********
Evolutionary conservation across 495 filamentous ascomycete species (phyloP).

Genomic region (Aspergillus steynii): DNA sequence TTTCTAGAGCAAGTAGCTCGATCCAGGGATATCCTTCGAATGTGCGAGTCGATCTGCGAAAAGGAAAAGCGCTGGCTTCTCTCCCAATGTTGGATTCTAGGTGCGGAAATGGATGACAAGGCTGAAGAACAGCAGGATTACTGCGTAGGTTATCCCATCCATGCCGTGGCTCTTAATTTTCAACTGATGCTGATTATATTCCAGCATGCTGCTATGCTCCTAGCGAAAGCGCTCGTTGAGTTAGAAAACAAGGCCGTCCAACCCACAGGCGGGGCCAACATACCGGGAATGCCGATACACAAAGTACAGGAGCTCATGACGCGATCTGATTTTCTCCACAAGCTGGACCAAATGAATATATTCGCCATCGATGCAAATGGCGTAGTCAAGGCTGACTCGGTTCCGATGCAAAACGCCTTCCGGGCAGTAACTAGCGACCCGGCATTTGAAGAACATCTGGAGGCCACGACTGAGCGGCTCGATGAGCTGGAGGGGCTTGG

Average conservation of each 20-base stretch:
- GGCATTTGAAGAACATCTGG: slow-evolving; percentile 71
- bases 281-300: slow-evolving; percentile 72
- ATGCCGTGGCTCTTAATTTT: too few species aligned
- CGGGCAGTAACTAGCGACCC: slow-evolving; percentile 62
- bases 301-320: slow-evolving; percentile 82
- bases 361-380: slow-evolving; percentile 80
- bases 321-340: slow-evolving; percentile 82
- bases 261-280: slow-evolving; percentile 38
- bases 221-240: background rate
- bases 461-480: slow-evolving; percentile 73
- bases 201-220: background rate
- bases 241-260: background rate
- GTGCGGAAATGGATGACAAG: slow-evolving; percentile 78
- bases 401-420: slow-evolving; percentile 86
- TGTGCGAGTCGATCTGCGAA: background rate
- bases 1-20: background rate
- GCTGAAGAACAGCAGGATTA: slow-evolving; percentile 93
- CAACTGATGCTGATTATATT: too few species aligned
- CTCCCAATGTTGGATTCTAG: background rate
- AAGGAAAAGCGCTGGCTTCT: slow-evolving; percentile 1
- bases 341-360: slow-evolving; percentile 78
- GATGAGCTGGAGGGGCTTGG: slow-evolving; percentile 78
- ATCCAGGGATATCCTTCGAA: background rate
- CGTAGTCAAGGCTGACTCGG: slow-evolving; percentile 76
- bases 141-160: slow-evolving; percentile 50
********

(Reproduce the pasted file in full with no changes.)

Evolutionary conservation across 495 filamentous ascomycete species (phyloP).

Genomic region (Aspergillus steynii): DNA sequence TTTCTAGAGCAAGTAGCTCGATCCAGGGATATCCTTCGAATGTGCGAGTCGATCTGCGAAAAGGAAAAGCGCTGGCTTCTCTCCCAATGTTGGATTCTAGGTGCGGAAATGGATGACAAGGCTGAAGAACAGCAGGATTACTGCGTAGGTTATCCCATCCATGCCGTGGCTCTTAATTTTCAACTGATGCTGATTATATTCCAGCATGCTGCTATGCTCCTAGCGAAAGCGCTCGTTGAGTTAGAAAACAAGGCCGTCCAACCCACAGGCGGGGCCAACATACCGGGAATGCCGATACACAAAGTACAGGAGCTCATGACGCGATCTGATTTTCTCCACAAGCTGGACCAAATGAATATATTCGCCATCGATGCAAATGGCGTAGTCAAGGCTGACTCGGTTCCGATGCAAAACGCCTTCCGGGCAGTAACTAGCGACCCGGCATTTGAAGAACATCTGGAGGCCACGACTGAGCGGCTCGATGAGCTGGAGGGGCTTGG

Average conservation of each 20-base stretch:
- GGCATTTGAAGAACATCTGG: slow-evolving; percentile 71
- bases 281-300: slow-evolving; percentile 72
- ATGCCGTGGCTCTTAATTTT: too few species aligned
- CGGGCAGTAACTAGCGACCC: slow-evolving; percentile 62
- bases 301-320: slow-evolving; percentile 82
- bases 361-380: slow-evolving; percentile 80
- bases 321-340: slow-evolving; percentile 82
- bases 261-280: slow-evolving; percentile 38
- bases 221-240: background rate
- bases 461-480: slow-evolving; percentile 73
- bases 201-220: background rate
- bases 241-260: background rate
- GTGCGGAAATGGATGACAAG: slow-evolving; percentile 78
- bases 401-420: slow-evolving; percentile 86
- TGTGCGAGTCGATCTGCGAA: background rate
- bases 1-20: background rate
- GCTGAAGAACAGCAGGATTA: slow-evolving; percentile 93
- CAACTGATGCTGATTATATT: too few species aligned
- CTCCCAATGTTGGATTCTAG: background rate
- AAGGAAAAGCGCTGGCTTCT: slow-evolving; percentile 1
- bases 341-360: slow-evolving; percentile 78
- GATGAGCTGGAGGGGCTTGG: slow-evolving; percentile 78
- ATCCAGGGATATCCTTCGAA: background rate
- CGTAGTCAAGGCTGACTCGG: slow-evolving; percentile 76
- bases 141-160: slow-evolving; percentile 50